Paired Student’s t-tests were used to compare lens-treated eyes with their fellows, as well as the right and left eyes of the untreated group. One-way ANOVAs with post-hoc testing (Fisher’s least significant difference, LSD) were used to compare differences in gene expression levels between the eyes of lens-treated chicks and untreated chicks.
Expression of TGFβs and Its Receptors in Normal Chick Ocular Tissues
Tissue samples from untreated chicks were used to establish baseline expression values for both the TGFβ isoforms and the TGFβ receptors in the three posterior ocular tissues. All three isoforms of TGFβ and also its three receptors were detected in all three ocular tissues—retina, RPE and choroid. While there are apparent tissue-specific differences in expression (Table 2), the nature of semi-quantitative PCR analyses precludes definitive conclusions.
Effects of Optical Defocus on Expression of TGF-βs and Receptors
Imposed myopic defocus.
Exposure to myopic defocus (monocular +10 D lenses) resulted in selective up-regulation of just one gene, TGF-β2, in just one tissue, the RPE. Fig 1 shows the percent changes in mRNA expression in treated eyes relative to that in fellow (control) eyes for all six genes investigated and both 2 and 48 h time points, with expression levels normalized to GAPDH shown in Fig 2. In the RPE, TGF-β2 was significantly up-regulated after both 2 and 48 h exposures, more so with the longer exposure (349% increase ± 88%, p <0.05, n = 18; 752% ± 166%, p <0.001, n = 18; Fig 1A). As indicated above, none of the other genes showed significant, treatment-related, altered expression in RPE (Fig 1A–1D), although the result for TGFBR1 just failed to reach statistical significance (p = 0.06, n = 9). Furthermore, in the retina and the choroid, none of the genes showed significant, treatment-related, altered expression (Fig 1B, 1C, 1E and 1F). The same trends are evident in the normalized mRNA expression data (TGF-β isoforms, Fig 2A–2C; receptor isoforms, Fig 2D–2F).
Percent change of gene expression for TGFβ isoforms (A, B, C) and TGFβ receptors (D, E, F), in RPE (A, D), retina (B, E), and choroid (C, F) from treated relative to fellow eyes of chicks wearing monocular +10 D lenses for 2 or 48 h; * p < 0.05; *** p < 0.001.
mRNA expression levels normalized to GAPDH for TGFβ isoforms (A, B, C) and TGFβ receptors (D, E, F), in RPE (A, D), retina (B, E), and choroid (C, F) from treated and fellow control eyes of chicks wearing monocular +10 D lenses for 2 or 48 h. Data from right and left eyes of untreated chicks shown for comparison. * p < 0.05; *** p < 0.001.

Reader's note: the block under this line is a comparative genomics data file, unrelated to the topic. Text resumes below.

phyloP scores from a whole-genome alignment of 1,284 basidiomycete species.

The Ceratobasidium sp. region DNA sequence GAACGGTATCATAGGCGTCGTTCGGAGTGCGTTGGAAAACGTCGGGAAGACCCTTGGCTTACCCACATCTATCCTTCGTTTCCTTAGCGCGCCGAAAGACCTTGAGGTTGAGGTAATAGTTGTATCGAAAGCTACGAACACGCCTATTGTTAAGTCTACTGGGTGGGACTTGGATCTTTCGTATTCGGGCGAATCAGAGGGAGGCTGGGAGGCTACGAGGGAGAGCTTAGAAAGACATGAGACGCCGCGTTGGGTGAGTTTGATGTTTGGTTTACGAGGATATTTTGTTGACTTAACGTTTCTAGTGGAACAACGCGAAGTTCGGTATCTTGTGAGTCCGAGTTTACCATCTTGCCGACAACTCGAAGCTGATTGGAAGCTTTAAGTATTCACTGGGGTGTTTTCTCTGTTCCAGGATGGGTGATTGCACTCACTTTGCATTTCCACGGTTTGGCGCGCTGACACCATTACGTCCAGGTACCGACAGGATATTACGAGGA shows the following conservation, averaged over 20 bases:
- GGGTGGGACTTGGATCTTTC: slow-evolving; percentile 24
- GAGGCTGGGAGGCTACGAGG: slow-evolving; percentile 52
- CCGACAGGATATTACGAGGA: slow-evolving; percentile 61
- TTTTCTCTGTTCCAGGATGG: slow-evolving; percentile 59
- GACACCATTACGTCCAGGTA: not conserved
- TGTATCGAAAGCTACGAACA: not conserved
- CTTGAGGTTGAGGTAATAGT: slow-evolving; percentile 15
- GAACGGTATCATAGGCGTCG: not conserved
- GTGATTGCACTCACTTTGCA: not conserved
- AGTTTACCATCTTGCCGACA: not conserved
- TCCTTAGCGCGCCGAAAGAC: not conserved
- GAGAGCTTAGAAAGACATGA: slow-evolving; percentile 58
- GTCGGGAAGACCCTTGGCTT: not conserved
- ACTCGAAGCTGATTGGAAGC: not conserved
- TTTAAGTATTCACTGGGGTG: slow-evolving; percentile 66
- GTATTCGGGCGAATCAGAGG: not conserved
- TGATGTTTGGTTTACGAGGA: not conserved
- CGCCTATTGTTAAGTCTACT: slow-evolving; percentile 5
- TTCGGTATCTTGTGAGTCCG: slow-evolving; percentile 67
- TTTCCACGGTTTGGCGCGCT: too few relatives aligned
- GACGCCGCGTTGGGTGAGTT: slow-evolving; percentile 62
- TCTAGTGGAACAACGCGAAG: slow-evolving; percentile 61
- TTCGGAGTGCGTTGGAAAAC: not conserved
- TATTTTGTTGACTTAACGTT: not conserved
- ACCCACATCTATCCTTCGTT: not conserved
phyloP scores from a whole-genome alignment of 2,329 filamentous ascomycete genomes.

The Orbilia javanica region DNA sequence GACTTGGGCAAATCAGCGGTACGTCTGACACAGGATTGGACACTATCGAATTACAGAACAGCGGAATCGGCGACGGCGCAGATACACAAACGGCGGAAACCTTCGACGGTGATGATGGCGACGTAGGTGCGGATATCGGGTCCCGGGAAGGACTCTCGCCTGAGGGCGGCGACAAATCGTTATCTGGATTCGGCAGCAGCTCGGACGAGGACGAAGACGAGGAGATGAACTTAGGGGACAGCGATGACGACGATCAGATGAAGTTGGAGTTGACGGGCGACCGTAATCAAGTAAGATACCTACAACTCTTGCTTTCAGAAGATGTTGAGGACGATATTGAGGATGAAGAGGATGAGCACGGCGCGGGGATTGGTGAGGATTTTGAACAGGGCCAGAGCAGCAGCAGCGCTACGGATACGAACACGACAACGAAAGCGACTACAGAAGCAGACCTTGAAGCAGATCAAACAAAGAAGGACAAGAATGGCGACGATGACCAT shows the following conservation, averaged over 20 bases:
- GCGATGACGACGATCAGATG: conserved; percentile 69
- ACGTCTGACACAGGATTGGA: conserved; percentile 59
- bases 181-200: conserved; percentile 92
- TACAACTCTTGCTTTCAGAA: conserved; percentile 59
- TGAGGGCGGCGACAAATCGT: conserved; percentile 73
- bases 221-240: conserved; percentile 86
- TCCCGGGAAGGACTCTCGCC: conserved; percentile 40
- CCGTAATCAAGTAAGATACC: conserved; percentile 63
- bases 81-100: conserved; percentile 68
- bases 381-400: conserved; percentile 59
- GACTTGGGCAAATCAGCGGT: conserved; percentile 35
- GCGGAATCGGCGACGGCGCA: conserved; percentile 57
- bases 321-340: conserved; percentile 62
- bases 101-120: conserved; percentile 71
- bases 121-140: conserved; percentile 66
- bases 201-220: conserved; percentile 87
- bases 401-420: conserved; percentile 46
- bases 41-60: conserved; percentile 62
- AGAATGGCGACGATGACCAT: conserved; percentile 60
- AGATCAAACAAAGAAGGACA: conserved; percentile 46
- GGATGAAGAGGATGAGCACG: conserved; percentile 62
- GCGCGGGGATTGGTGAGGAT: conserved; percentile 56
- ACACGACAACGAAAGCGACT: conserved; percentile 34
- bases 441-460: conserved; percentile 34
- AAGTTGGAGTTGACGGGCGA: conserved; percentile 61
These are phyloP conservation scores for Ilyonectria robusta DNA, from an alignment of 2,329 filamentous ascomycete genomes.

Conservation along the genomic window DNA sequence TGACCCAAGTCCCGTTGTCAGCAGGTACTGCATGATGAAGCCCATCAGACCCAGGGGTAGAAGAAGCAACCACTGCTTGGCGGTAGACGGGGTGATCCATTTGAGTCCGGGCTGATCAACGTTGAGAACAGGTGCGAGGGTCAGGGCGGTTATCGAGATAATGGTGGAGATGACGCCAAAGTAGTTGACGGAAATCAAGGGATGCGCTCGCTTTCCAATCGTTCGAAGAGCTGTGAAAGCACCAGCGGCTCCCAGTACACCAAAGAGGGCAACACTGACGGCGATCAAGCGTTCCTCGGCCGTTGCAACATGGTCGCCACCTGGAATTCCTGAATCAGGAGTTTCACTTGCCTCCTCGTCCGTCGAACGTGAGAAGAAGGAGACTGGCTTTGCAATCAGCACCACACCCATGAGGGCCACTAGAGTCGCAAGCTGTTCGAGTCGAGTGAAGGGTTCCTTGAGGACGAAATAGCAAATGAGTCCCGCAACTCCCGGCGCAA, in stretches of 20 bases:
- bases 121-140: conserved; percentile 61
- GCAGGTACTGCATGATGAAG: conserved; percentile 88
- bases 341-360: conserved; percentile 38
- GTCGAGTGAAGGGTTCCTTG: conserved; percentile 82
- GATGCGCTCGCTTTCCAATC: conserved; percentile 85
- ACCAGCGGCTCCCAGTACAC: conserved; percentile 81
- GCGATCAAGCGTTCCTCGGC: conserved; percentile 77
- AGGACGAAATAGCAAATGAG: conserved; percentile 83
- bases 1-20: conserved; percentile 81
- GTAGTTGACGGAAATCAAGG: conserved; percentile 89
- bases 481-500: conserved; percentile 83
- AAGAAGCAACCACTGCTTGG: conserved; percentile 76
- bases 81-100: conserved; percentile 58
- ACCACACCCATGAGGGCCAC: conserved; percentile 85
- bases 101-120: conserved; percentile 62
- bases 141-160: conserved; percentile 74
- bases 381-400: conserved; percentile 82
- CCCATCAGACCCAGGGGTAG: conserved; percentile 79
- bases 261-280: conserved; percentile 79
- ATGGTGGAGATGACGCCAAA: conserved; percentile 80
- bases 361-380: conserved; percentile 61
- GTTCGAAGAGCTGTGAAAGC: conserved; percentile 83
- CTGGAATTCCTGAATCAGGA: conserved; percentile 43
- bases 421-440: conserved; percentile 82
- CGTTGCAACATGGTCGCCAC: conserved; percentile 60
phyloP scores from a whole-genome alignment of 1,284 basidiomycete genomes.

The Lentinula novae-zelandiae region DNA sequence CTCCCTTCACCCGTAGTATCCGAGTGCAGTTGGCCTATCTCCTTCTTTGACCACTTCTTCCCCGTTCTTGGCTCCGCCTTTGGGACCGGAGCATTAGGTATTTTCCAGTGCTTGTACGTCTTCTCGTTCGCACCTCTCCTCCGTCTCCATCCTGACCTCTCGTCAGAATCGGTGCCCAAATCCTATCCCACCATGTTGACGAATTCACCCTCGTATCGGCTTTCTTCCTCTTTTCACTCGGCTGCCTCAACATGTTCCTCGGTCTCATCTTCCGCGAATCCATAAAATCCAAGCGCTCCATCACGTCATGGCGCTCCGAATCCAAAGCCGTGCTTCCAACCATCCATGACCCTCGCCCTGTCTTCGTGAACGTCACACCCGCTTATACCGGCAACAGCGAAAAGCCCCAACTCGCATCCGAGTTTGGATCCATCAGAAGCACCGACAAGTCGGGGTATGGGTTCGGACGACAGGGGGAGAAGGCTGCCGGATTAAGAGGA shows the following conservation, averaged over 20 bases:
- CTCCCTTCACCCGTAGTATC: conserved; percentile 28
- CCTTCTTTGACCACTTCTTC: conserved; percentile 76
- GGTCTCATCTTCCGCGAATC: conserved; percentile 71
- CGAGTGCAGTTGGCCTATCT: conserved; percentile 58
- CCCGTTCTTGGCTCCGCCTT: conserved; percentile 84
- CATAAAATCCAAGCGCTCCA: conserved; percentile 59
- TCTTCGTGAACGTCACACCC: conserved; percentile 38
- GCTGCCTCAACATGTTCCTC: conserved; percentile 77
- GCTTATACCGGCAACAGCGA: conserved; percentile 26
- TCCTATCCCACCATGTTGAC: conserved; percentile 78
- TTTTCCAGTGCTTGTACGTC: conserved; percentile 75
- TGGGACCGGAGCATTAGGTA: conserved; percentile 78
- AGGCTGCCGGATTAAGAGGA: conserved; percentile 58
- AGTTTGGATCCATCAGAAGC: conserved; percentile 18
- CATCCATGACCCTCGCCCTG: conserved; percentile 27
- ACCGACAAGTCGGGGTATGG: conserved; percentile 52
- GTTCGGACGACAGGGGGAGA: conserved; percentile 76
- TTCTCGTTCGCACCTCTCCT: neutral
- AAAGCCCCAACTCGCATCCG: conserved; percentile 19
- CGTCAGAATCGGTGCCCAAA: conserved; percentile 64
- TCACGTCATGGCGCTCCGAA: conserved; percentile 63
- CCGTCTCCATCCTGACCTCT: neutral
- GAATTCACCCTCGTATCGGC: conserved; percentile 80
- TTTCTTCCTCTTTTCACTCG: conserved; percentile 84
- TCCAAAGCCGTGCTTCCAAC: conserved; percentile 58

Imposed hyperopic defocus.
Exposure to hyperopic defocus (monocular -10 D lenses), also resulted in selective up-regulation of just one gene, in just one tissue, here TGF-β3 in the choroid. Fig 3 shows the percent changes in mRNA expression in treated eyes relative to that in fellow control eyes for all six genes investigated and both 2 and 48 h time points, and expression levels normalized to GAPDH are shown in Fig 4. In the RPE and retina, none of the six genes were significantly affected by the defocus treatment (Fig 3A, 3B, 3D and 3E), and in the choroid, the only exception was TGF-β3, which was significantly up-regulated relative to levels in fellow control eyes after 48 h of treatment (146% increase ± 9%, p < 0.01, n = 10; Fig 3C); neither of the other isoforms nor any of receptors showed altered expression in response to the defocus treatment (Fig 3F). Normalized mRNA expression data are consistent with these findings, the only result to reach statistical significance being that for choroidal TGF-β3, after a 48 h treatment period (Fig 4).
Percent change of gene expression for TGFβ isoforms (A, B, C) and TGFβ receptors (D, E, F), in RPE (A, D), retina (B, E), and choroid (C, F) from treated relative to fellow eyes of chicks wearing monocular -10 D lenses for 2 or 48 h; ** p < 0.01.
mRNA expression levels normalized to GAPDH for TGFβ isoforms (A, B, C) and TGFβ receptors (D, E, F), in RPE (A, D), retina (B, E), and choroid (C, F) from treated and fellow control eyes of chicks wearing monocular -10 D lenses for 2 or 48 h. Data from right and left eyes of untreated chicks shown for comparison. ** p < 0.01.
Validation of GAPDH as a Reference Gene
As in our previous study involving RPE, GAPDH gene expression in retina and choroid proved to be stable across treatments. Neither differences in expression between treated and fellow eyes of treated chicks nor between the right and left eyes of untreated chicks reached statistical significance (Fig 5). Also, no yoking effect on gene expression of GAPDH was observed for any of the experimental manipulations.
In this study, we examined the gene expression in normal (untreated) chicks of the three TGFβ isoforms, TGF-β1, TGF-β2 and TGF-β3, and their three receptors, TGFBR1, TGFBR2, and TGFBR3, targeting the retina, RPE, and choroid, because of their assumed important roles in ocular growth regulation. The effects on expression of these genes of imposed optical defocus, the most widely-used experimental paradigm used to induce refractive errors, including myopia, were also investigated. Although TGFβs have been previously targeted in myopia research, studies have mostly targeted the sclera. The current study served to complement these previous studies. In normal, untreated eyes, we found all three TGF-β isoforms and all three TGF-β receptors to be expressed in all three key ocular tissues, although tissue-specific differences in expression were observed. We also documented tissue-specific, defocus-sensitive changes in gene expression, specifically involving TGF-β2 in the RPE, and TGF-β3 in the choroid. The significant up-regulation of TGF-β2 gene expression in RPE in response to imposed myopic defocus further supports our model of a retina-scleral cascade regulating ocular growth, in which the RPE plays a key role as a signal relay. The possibility that TGF-β2 serves as an inhibitor of ocular elongation, as suggested by these data, is also of interest in the context of myopia control.